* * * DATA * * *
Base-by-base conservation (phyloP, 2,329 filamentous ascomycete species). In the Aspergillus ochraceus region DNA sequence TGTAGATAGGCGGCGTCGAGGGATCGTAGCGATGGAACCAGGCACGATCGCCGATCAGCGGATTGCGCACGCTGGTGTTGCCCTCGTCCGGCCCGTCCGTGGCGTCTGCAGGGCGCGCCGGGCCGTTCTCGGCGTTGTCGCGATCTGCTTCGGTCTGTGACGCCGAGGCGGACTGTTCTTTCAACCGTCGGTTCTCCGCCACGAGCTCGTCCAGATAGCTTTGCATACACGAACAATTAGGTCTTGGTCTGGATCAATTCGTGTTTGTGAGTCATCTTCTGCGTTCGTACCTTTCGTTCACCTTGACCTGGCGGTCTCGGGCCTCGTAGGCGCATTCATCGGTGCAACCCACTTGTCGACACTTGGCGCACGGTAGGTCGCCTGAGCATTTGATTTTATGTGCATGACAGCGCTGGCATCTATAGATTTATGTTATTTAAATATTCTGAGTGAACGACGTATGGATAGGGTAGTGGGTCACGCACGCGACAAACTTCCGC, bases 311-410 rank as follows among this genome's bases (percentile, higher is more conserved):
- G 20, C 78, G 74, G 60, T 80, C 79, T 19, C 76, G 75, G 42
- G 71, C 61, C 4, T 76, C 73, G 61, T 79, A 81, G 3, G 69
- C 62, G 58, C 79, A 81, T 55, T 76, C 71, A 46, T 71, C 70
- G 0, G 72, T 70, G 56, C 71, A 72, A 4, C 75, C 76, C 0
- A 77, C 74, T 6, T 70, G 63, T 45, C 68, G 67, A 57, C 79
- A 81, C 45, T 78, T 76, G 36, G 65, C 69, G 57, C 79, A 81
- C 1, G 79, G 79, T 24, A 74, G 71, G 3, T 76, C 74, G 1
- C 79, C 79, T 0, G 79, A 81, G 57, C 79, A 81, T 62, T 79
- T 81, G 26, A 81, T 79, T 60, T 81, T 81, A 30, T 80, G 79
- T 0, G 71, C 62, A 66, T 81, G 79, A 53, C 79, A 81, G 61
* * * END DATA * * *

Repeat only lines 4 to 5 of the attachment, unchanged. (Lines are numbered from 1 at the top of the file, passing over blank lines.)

- C 62, G 58, C 79, A 81, T 55, T 76, C 71, A 46, T 71, C 70
- G 0, G 72, T 70, G 56, C 71, A 72, A 4, C 75, C 76, C 0